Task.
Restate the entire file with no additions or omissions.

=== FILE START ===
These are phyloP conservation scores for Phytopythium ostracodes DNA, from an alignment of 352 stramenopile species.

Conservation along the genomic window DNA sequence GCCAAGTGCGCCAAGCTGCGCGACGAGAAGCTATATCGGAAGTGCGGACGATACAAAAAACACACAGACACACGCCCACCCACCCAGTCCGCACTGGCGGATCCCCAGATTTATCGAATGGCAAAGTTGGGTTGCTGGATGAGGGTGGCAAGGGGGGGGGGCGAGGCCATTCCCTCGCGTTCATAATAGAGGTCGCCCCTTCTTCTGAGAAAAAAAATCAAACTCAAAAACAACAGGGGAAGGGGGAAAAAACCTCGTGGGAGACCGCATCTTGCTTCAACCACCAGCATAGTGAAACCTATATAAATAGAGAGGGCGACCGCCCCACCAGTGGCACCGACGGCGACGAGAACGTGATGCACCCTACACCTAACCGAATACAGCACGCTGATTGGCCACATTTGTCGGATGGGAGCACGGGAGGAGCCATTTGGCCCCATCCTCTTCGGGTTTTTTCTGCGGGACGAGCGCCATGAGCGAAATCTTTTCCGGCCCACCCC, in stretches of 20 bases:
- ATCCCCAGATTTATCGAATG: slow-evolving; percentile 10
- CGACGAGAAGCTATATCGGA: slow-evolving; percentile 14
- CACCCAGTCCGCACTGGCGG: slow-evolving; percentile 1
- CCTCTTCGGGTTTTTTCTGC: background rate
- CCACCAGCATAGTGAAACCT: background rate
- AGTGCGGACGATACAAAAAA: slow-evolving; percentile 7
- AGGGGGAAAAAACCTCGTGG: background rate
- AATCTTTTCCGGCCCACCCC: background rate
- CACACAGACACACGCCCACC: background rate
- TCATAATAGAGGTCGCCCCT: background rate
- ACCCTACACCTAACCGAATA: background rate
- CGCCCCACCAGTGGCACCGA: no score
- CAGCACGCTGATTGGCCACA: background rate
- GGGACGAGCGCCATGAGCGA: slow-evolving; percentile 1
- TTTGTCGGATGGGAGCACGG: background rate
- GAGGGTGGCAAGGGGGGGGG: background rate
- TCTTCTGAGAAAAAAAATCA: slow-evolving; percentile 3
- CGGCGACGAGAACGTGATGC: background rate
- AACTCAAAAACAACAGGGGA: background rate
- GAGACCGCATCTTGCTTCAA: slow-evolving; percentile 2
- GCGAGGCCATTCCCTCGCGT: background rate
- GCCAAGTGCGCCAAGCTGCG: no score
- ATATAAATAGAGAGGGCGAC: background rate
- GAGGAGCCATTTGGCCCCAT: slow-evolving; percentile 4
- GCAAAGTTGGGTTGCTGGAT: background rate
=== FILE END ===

These are phyloP conservation scores for Phytopythium ostracodes DNA, from an alignment of 352 stramenopile species.

Conservation along the genomic window DNA sequence GCCAAGTGCGCCAAGCTGCGCGACGAGAAGCTATATCGGAAGTGCGGACGATACAAAAAACACACAGACACACGCCCACCCACCCAGTCCGCACTGGCGGATCCCCAGATTTATCGAATGGCAAAGTTGGGTTGCTGGATGAGGGTGGCAAGGGGGGGGGGCGAGGCCATTCCCTCGCGTTCATAATAGAGGTCGCCCCTTCTTCTGAGAAAAAAAATCAAACTCAAAAACAACAGGGGAAGGGGGAAAAAACCTCGTGGGAGACCGCATCTTGCTTCAACCACCAGCATAGTGAAACCTATATAAATAGAGAGGGCGACCGCCCCACCAGTGGCACCGACGGCGACGAGAACGTGATGCACCCTACACCTAACCGAATACAGCACGCTGATTGGCCACATTTGTCGGATGGGAGCACGGGAGGAGCCATTTGGCCCCATCCTCTTCGGGTTTTTTCTGCGGGACGAGCGCCATGAGCGAAATCTTTTCCGGCCCACCCC, in stretches of 20 bases:
- ATCCCCAGATTTATCGAATG: slow-evolving; percentile 10
- CGACGAGAAGCTATATCGGA: slow-evolving; percentile 14
- CACCCAGTCCGCACTGGCGG: slow-evolving; percentile 1
- CCTCTTCGGGTTTTTTCTGC: background rate
- CCACCAGCATAGTGAAACCT: background rate
- AGTGCGGACGATACAAAAAA: slow-evolving; percentile 7
- AGGGGGAAAAAACCTCGTGG: background rate
- AATCTTTTCCGGCCCACCCC: background rate
- CACACAGACACACGCCCACC: background rate
- TCATAATAGAGGTCGCCCCT: background rate
- ACCCTACACCTAACCGAATA: background rate
- CGCCCCACCAGTGGCACCGA: no score
- CAGCACGCTGATTGGCCACA: background rate
- GGGACGAGCGCCATGAGCGA: slow-evolving; percentile 1
- TTTGTCGGATGGGAGCACGG: background rate
- GAGGGTGGCAAGGGGGGGGG: background rate
- TCTTCTGAGAAAAAAAATCA: slow-evolving; percentile 3
- CGGCGACGAGAACGTGATGC: background rate
- AACTCAAAAACAACAGGGGA: background rate
- GAGACCGCATCTTGCTTCAA: slow-evolving; percentile 2
- GCGAGGCCATTCCCTCGCGT: background rate
- GCCAAGTGCGCCAAGCTGCG: no score
- ATATAAATAGAGAGGGCGAC: background rate
- GAGGAGCCATTTGGCCCCAT: slow-evolving; percentile 4
- GCAAAGTTGGGTTGCTGGAT: background rate